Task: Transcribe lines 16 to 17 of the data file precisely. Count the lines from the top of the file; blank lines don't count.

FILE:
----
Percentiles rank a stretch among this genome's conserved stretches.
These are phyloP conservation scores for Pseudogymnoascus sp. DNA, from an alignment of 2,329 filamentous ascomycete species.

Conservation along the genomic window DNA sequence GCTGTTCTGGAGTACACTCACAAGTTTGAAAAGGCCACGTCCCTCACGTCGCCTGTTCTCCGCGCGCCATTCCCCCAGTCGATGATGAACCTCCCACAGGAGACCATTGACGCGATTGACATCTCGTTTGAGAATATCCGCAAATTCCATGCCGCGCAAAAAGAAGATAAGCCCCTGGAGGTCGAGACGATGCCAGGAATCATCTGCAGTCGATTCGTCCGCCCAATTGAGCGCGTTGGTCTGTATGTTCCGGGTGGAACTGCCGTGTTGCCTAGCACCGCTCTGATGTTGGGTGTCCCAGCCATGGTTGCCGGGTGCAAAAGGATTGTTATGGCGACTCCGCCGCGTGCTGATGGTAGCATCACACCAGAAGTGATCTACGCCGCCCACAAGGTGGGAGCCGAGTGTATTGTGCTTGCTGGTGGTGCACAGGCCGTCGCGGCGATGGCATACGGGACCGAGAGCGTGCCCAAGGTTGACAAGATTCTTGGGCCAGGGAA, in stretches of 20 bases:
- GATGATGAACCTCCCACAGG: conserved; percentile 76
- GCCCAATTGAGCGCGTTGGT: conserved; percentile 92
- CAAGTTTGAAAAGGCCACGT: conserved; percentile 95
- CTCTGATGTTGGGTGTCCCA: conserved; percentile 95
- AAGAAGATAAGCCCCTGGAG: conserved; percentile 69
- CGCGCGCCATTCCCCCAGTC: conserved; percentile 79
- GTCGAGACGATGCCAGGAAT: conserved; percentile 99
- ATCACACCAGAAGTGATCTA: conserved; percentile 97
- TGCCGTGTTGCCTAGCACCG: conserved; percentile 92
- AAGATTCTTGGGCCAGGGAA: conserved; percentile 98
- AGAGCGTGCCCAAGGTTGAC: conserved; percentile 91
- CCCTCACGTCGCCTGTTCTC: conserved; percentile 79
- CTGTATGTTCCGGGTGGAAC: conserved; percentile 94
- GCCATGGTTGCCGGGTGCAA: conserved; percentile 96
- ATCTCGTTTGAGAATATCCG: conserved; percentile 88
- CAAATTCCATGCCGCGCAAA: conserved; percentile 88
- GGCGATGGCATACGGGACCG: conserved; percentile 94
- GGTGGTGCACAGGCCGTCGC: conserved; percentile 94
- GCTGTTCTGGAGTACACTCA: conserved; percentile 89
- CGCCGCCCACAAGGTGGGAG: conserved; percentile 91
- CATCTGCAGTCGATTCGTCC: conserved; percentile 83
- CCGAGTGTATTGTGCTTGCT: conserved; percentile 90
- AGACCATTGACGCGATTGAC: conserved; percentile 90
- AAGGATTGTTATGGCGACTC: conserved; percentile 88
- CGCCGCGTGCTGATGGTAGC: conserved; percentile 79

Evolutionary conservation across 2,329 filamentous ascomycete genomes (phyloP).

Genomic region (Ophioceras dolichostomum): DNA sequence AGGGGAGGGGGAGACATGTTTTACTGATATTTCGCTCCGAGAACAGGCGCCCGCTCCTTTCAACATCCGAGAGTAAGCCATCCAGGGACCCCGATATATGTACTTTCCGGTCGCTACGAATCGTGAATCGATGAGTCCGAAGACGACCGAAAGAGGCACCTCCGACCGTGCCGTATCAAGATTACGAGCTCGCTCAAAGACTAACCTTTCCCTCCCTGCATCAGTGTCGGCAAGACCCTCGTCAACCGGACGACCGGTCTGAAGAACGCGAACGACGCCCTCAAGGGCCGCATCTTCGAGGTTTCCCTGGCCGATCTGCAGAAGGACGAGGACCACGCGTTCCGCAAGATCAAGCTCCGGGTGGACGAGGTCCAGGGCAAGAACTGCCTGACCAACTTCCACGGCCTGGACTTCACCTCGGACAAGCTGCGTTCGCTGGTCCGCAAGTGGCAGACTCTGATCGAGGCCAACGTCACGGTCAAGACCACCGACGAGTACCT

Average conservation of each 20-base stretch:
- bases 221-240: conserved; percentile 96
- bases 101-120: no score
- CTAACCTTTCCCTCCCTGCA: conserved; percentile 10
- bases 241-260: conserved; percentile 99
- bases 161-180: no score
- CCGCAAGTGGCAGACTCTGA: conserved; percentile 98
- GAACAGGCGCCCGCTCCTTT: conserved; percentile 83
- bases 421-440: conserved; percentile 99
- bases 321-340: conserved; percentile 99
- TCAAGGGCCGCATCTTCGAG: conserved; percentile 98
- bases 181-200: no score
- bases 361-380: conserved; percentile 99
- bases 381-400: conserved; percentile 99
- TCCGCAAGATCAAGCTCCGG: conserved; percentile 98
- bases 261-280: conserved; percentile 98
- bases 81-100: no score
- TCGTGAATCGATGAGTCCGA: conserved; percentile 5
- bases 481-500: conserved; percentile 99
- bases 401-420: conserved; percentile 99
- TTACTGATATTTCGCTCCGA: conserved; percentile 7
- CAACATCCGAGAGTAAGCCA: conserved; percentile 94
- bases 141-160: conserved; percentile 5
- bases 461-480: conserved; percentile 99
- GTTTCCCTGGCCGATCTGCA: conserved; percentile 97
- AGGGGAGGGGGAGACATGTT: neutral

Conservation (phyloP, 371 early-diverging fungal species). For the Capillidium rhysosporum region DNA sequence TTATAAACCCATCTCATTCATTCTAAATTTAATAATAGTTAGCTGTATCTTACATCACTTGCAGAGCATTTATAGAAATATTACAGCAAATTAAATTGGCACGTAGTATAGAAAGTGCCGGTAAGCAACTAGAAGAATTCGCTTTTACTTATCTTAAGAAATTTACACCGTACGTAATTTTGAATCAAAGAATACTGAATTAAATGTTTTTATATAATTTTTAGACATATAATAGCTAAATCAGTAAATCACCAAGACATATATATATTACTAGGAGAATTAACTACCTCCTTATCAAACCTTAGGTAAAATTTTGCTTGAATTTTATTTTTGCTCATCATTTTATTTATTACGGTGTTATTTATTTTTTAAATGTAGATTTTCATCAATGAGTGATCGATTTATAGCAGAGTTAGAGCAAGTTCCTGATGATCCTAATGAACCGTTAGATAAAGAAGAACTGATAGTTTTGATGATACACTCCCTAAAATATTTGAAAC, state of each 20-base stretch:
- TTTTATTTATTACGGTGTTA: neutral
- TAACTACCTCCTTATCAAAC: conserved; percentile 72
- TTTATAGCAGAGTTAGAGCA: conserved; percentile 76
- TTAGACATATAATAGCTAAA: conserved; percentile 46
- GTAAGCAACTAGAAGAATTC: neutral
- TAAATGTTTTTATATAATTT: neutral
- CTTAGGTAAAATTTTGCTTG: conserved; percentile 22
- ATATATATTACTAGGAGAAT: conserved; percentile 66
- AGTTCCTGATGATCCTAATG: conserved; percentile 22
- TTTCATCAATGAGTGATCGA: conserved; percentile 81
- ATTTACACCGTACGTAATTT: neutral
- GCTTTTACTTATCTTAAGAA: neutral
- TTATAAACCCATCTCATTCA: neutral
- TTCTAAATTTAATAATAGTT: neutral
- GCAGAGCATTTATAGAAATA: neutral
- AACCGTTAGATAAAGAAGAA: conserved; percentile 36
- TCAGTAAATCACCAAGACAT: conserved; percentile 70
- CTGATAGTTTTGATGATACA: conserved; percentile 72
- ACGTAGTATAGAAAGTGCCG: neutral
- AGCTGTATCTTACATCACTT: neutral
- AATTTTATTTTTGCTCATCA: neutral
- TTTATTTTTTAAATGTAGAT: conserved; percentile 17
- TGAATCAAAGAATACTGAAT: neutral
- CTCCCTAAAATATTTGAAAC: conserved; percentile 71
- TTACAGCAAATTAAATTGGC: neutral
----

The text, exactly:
- CTGTATGTTCCGGGTGGAAC: conserved; percentile 94
- GCCATGGTTGCCGGGTGCAA: conserved; percentile 96